Guimarães Court of Appeal | Annulment of the Arbitral Award | Res judicata | 15-11-2018| Case #082
Case Nr. 156/18.6YRGMR LINK DGSI
The defects that can justify the action for annulment of the arbitral award are procedural defects equivalent to procedural violations – procedural violations or specific procedures of arbitration proceedings.
The lack of reasoning of the arbitral award can only be declared in cases in which there is a complete lack of reasoning.
– In accordance with Article 46, paragraph 9 of the LAV (Law of Voluntary Arbitration), the State Court that annuls the award cannot decide on the merits of the matter or on issues decided in such award. The matter should be submitted to another arbitral tribunal.
In fact, the defects that can justify the action for annulment of the arbitral award are procedural defects equivalent to procedural violations – procedural violations or specific procedures of arbitration proceedings – by which, if nullity of the arbitral award is invoked, there is no especial treatment in relation to the same defects of judicial decisions and, to that extent, all that refers to latter will apply to the former.
Art. 42, paragraph 3 of the LAV provides that “The award shall state the reasons upon which it is based, unless the parties have agreed that no reasons are to be given or the award is rendered on the basis of an agreement of the parties under article 41”, by which, as is the case with the judicial decision, here also requires that the Arbitral Tribunal states the reasons for its decision in terms of fact and of law.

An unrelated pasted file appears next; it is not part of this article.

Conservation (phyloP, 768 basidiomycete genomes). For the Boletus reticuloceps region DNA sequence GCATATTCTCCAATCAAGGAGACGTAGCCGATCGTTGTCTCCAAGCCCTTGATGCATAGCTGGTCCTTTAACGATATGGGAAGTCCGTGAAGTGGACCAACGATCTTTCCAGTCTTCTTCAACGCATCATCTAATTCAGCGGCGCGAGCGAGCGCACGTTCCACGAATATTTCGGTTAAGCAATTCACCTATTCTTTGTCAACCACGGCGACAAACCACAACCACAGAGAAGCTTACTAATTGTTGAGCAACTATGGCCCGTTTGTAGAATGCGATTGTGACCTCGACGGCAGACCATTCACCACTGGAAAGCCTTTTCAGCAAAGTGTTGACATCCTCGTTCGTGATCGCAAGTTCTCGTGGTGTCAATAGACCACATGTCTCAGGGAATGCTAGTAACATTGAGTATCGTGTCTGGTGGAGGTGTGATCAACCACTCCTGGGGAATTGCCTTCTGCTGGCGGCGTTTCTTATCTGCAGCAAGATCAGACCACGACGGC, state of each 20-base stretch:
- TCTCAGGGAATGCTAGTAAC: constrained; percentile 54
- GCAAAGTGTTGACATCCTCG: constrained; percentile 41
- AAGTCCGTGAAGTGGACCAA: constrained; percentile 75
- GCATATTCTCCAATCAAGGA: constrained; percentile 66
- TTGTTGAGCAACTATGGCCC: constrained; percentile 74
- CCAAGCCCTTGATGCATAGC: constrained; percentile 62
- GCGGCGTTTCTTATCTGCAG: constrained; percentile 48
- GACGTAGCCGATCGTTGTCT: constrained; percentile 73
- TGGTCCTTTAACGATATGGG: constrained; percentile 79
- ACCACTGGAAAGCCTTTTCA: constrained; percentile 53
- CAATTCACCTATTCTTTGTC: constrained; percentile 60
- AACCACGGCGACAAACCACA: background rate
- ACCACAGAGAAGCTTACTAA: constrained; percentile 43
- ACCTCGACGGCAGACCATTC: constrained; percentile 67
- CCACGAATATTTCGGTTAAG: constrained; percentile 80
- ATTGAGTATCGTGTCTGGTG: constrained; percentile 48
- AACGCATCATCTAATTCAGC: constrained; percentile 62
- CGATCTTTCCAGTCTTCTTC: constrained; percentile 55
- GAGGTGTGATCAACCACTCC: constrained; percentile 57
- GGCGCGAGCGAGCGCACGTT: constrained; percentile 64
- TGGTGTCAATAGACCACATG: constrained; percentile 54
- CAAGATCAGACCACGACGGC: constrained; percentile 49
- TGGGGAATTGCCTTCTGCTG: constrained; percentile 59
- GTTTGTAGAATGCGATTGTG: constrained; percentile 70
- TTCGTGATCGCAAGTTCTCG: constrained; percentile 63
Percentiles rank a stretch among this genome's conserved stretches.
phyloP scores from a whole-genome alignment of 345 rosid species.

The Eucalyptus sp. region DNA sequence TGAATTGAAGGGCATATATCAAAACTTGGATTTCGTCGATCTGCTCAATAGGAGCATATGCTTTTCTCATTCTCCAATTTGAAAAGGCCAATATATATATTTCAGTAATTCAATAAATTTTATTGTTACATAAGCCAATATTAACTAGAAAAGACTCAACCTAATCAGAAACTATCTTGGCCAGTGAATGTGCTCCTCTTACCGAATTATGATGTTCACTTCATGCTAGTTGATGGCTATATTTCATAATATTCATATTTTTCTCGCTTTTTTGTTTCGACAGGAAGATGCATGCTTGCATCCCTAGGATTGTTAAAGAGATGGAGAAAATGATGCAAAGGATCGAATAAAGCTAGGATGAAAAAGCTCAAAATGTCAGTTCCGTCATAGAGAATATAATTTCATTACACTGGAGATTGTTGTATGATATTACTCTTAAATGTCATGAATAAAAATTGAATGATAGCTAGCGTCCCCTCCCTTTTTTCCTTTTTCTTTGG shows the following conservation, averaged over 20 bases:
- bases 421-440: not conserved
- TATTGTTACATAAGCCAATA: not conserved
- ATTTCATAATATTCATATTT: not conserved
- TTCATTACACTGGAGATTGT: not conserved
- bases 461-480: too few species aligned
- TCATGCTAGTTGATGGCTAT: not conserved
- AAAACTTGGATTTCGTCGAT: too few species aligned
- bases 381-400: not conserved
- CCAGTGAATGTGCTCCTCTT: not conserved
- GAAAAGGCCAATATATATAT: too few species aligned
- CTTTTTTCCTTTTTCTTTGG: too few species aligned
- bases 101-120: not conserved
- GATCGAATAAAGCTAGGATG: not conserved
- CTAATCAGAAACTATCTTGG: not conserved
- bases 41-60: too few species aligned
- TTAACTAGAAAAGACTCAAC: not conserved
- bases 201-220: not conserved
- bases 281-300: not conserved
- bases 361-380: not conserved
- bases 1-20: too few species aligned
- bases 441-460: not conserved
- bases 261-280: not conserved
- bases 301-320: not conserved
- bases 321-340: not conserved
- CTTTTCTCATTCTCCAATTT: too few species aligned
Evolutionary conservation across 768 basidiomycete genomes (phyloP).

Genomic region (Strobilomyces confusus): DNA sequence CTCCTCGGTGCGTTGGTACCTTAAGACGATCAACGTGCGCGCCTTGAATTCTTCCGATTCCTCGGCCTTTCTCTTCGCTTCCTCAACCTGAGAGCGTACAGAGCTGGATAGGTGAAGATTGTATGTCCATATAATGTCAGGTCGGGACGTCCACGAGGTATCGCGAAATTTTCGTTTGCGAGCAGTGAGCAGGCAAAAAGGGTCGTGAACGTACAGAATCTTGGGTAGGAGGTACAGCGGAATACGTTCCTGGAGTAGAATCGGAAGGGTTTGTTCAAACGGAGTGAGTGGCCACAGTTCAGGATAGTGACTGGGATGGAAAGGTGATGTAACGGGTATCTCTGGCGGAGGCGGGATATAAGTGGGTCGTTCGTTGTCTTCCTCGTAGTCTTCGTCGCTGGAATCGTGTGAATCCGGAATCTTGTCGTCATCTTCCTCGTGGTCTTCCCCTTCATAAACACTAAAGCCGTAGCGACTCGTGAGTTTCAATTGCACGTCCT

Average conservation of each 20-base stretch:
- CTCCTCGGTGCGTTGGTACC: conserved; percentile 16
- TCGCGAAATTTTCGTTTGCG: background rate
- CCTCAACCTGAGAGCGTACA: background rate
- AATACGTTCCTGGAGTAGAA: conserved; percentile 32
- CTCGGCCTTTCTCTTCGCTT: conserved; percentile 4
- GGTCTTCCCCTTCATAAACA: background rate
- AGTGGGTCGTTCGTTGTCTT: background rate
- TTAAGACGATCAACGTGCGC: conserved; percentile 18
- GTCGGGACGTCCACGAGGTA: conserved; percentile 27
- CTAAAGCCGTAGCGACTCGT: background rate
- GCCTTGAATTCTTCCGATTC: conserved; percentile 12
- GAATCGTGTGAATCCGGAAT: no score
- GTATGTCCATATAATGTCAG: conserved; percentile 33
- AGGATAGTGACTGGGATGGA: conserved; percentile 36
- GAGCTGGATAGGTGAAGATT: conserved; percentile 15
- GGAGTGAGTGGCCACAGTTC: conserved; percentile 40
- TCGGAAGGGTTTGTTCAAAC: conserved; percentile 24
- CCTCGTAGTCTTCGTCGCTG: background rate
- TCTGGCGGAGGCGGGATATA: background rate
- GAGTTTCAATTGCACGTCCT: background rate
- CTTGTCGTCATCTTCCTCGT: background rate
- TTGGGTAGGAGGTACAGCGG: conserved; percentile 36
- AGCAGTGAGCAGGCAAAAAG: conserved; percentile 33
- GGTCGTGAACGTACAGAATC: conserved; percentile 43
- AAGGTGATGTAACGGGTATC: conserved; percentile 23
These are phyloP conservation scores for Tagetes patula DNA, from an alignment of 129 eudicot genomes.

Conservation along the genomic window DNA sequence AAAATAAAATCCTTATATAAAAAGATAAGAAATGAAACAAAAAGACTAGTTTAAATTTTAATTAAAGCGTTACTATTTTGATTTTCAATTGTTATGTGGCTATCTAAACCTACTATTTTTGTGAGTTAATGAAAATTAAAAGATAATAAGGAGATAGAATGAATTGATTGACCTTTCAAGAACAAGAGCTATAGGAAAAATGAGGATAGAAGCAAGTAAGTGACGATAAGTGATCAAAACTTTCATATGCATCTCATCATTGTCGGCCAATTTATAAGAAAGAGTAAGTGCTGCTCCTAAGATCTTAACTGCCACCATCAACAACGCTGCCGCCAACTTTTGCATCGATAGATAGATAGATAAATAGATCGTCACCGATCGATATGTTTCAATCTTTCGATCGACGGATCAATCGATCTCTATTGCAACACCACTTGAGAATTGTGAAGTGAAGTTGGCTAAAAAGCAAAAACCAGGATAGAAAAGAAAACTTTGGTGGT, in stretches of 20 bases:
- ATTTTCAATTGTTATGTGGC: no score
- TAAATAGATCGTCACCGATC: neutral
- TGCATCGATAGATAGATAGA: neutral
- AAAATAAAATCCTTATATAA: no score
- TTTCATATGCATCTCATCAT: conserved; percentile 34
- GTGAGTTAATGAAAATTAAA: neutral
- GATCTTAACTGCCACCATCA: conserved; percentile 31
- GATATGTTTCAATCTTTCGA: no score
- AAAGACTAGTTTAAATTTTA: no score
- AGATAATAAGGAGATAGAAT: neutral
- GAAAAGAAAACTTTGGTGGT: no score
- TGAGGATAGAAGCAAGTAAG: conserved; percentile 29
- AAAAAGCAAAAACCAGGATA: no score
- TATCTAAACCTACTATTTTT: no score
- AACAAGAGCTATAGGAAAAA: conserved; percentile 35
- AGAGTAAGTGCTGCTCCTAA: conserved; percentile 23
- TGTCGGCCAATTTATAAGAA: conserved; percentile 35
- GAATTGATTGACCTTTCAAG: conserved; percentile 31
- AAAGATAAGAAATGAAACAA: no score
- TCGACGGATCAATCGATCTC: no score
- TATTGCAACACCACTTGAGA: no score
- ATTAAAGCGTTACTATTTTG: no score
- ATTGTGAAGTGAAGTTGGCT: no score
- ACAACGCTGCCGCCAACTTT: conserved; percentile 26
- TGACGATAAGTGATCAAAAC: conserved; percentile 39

Accordingly, the nullity defect for lack of reasoning (Article 46, paragraph 3, a) vi) of the LAV) of the arbitral award – enforceable by the annulment action – can only be declared in cases in which there is a complete lack of reasoning. Whenever the reasoning is deficient, such deficiency should be remedied by means of appeal;
It must be understood that there is no such defect when the Arbitral Tribunal states its reasoning in the decision, including at the base of its decision the pertinent factual situation and invoking the relevant legal precepts – not refraining, in fact, from judging as unconstitutional the rule of Art. 78, paragraph 1 of the Regulation of the Public Postal Service, which had been invoked by the Claimant, deciding that it violated the provisions of the arts. 60, N. 1 and 18, paragraph 2, of the Constitution (CRP).
Such unconstitutionality decision of said rule does not constitute any offense of any principle of international public order (or internal) (another plea for annulment of the arbitral award provided for in Art. 46, paragraph 3, (b)(ii) of the LAV). Since it is expressly enshrined in the constitution that the arbitral tribunals are true and proper courts (arts. 209, paragraph 2 of the CRP; art. 42, paragraph 7 of the LAV), it is evident that their decisions are likely to be subject to constitutional control (by means of appeal to the Constitutional Court when such is applicable) and, on the other hand, that the Arbitral Tribunal cannot fail to consider the constitutionality of legal rules applicable in the case (Article 204 (1) of the CRP where it mentions that “in the cases before a court, the courts cannot apply rules that contravene the provisions of the Constitution or the principles contained therein”).